Question 4
A 35-year-old man was hit in the jaw during an altercation. He initially was seen at an urgent care center, where he was diagnosed with a simple jaw contusion and sent home. Two days later, he presents to the emergency department with increasing pain, swelling of the tongue, and difficulty speaking and swallowing. Which of the following complications likely explains this patient's presentation?
A
Ludwig's Angina
B
Retropharyngeal Abscess
Hint:
Retropharyngeal abscess, while serious, presents more commonly with fever, neck pain, and torticollis (abnormal head posture). While it should be considered, the tongue swelling and rapid progression here support Ludwig’s.
C
Mandibular Fracture
Hint:
Fractures cause immediate pain and often malocclusion (teeth displacement). This patient shows delayed progression and a focus on oral cavity findings.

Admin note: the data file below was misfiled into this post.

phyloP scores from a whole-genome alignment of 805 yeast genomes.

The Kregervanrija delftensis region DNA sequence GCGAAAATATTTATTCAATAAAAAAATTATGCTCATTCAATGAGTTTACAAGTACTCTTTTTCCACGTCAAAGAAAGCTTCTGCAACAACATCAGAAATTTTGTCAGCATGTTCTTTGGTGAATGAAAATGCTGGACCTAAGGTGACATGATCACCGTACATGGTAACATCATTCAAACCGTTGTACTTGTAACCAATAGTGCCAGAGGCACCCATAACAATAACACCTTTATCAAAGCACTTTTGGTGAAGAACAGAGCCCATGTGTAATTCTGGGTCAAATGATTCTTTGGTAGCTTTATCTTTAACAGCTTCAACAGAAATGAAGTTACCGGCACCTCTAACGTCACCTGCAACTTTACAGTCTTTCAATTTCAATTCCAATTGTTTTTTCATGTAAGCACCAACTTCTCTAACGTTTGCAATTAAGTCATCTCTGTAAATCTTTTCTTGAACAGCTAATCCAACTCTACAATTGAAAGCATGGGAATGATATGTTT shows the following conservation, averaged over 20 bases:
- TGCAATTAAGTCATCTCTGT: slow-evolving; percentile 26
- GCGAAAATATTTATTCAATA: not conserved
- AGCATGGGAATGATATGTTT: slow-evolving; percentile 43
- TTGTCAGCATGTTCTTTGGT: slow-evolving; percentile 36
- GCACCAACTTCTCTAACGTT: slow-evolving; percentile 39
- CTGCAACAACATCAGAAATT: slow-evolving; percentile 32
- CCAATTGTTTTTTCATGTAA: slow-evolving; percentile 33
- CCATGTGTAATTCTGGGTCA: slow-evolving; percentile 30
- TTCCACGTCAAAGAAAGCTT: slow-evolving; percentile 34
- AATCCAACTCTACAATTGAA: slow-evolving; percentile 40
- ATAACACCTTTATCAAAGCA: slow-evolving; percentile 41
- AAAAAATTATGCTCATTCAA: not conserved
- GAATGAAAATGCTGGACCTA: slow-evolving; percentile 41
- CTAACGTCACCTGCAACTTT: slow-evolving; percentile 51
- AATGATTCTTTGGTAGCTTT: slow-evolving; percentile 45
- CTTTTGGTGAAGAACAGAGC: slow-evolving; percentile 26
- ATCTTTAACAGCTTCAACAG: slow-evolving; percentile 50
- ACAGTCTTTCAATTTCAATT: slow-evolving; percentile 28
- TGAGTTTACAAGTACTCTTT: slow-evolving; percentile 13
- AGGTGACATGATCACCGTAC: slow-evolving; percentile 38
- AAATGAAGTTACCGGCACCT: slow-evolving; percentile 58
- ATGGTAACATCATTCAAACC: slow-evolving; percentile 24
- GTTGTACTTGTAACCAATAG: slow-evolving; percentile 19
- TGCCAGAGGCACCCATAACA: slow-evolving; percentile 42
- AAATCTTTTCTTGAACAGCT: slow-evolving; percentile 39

D
Temporomandibular Joint (TMJ) Dislocation
Hint:
TMJ dysfunction can be painful, but lack of trismus (inability to open mouth) and the focus on floor of mouth involvement point toward another process.
E
Airway Foreign Body
Hint:
If an initial aspiration took place during the trauma, acute presentation would be expected, not 2 days later.
Question 4 Explanation: 
Ludwig's angina is a rapidly progressing cellulitis involving the sublingual and submandibular spaces. It usually arises from dental infections or oral trauma, resulting in floor of mouth elevation, tongue swelling, and potential airway compromise. This timeline and worsening symptoms raise strong suspicion for the condition.
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References: Merck Manual · UpToDate

Parotitis (ReelDx) (Prev Lesson)